If this happens, many websites load slower, which can significantly impact your browsing experience. So, in that case, changing the DNS will perhaps shave off some milliseconds, and in some cases, it might help your browsing greatly.
It’s a harmless process that can be done to each system individually or entered inside your router to apply the same DNS server to the whole local network.
What Are The Benefits of DNS?
As mentioned, a faster DNS can help you resolve web pages faster in your browser, which can be helpful in many ways.
For example, if you’re gaming on your system, applying settings from a public DNS from Google or Cloudflare can help achieve a smoother connection to gaming services.
The most important benefit a DNS offers is the ability to connect to a website using human-readable information like text and not having a series of numbers corresponding to a specific website. Without DNS, the internet would still be complicated to navigate.
Ways to Use DNS?
DNS has many uses, and apart from making internet navigation a breeze, it can help us achieve more things along the way.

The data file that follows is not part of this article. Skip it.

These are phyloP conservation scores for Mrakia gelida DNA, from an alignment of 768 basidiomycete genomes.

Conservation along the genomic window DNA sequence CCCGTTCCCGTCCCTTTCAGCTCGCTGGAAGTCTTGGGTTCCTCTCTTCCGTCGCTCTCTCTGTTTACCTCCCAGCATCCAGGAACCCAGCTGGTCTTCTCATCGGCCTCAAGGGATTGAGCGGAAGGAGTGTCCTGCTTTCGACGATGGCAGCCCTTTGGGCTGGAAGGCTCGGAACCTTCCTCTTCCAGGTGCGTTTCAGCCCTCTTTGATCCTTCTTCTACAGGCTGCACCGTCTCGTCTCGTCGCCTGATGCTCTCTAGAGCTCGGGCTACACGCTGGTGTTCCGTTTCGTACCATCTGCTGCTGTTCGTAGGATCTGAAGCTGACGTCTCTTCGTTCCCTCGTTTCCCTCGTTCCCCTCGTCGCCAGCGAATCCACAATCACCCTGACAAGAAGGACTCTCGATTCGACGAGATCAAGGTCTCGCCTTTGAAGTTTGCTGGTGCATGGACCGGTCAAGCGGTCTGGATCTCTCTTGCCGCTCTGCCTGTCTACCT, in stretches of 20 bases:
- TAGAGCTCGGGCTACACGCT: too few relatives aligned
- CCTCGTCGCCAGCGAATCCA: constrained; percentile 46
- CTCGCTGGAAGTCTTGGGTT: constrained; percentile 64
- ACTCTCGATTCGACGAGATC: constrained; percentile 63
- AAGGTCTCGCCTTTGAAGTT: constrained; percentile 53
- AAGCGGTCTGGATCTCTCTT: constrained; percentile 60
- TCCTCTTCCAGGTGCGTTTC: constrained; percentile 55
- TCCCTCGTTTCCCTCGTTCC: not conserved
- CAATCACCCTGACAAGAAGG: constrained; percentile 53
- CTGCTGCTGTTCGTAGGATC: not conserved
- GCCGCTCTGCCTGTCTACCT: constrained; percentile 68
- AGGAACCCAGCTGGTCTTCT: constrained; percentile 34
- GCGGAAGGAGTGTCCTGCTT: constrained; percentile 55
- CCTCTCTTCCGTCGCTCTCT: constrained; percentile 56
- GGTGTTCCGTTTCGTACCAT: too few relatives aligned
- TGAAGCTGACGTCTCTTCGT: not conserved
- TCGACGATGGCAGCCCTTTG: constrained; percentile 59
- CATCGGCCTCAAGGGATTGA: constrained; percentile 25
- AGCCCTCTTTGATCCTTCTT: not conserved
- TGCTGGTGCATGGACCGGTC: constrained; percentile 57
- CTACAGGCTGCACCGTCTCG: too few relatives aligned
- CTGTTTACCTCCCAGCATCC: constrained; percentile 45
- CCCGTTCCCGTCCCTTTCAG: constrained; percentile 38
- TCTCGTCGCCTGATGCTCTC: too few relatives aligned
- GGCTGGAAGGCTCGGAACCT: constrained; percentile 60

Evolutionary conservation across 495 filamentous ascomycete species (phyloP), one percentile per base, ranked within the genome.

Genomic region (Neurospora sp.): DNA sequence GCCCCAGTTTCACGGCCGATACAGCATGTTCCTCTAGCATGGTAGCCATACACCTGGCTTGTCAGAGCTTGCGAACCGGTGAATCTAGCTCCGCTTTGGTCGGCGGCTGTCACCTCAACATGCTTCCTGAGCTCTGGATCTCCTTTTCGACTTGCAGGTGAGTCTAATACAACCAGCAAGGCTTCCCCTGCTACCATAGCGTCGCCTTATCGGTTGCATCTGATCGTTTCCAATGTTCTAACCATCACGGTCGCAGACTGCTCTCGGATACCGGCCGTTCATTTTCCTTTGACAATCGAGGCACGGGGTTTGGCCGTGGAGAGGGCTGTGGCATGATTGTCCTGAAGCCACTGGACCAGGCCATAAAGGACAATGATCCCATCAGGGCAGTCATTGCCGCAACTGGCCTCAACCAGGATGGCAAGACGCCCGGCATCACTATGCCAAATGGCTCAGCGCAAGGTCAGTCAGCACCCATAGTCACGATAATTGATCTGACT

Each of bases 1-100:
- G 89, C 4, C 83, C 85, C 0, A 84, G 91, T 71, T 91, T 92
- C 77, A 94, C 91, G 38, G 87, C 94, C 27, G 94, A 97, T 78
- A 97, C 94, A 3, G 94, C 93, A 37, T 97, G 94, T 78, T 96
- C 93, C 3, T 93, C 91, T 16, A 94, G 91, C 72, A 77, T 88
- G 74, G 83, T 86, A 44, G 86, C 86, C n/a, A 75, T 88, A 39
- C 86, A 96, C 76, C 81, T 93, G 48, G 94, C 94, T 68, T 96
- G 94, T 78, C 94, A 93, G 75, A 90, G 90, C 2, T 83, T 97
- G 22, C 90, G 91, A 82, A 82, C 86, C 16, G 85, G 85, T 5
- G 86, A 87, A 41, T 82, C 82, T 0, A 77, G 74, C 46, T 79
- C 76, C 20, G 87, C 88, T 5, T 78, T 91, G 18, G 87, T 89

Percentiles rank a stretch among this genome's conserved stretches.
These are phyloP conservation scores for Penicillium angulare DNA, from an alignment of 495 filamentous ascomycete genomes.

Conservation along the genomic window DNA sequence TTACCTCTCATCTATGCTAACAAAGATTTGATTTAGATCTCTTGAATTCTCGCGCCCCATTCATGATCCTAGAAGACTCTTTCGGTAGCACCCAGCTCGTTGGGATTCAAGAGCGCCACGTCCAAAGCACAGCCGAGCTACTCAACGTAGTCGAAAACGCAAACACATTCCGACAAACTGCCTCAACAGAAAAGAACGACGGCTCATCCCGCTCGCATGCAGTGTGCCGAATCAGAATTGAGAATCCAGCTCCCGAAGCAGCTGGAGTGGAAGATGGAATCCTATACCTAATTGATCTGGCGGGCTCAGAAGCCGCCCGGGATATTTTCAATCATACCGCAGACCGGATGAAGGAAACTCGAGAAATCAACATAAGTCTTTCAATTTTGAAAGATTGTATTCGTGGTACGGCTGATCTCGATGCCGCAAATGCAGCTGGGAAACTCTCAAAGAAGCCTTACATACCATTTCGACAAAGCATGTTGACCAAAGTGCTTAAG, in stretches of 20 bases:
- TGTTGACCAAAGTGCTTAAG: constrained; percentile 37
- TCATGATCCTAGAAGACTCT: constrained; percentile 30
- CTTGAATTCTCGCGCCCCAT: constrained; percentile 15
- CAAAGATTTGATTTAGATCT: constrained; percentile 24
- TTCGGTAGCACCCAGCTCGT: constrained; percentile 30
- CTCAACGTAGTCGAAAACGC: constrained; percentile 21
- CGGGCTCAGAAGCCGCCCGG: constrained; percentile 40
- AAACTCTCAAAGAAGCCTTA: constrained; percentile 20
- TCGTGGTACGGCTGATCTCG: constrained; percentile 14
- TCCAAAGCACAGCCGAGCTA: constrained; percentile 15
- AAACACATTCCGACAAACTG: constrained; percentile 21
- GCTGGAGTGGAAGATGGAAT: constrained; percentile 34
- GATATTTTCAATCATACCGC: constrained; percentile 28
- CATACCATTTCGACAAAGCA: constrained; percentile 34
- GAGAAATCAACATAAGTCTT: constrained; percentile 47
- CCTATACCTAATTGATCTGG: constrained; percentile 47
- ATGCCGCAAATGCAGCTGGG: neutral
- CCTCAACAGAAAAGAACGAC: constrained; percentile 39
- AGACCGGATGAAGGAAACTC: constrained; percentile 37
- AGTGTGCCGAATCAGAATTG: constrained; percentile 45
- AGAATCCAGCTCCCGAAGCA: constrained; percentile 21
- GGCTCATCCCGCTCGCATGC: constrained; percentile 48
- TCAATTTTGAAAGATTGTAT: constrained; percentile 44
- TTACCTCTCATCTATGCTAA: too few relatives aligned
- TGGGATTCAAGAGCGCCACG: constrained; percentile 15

For Parental Control
We can use DNS for parental control, and OpenDNS is an excellent project by the networking company Cisco. Through its “blacklists,” OpenDNS actively blocks unsafe or adult websites when someone from the network makes a request.
Many ISP routers support third-party DNS services through their web-based interface, and usually, ISPs have guides to help you configure a third-party DNS on your network. An excellent way to install such a service is through the router. Alternatively, you can specify the new DNS in a device only through its network settings.
Improve Loading Times
A DNS can help faster loading times and improve your internet.
Before you go and change the DNS server with the IP address of another one, consider benchmarking your DNS with free tools such as Domain Name Speed Benchmark because DNS speed differs from region to region. DNS Benchmark is an excellent tool where you can measure the speed of your region’s most popular DNS servers.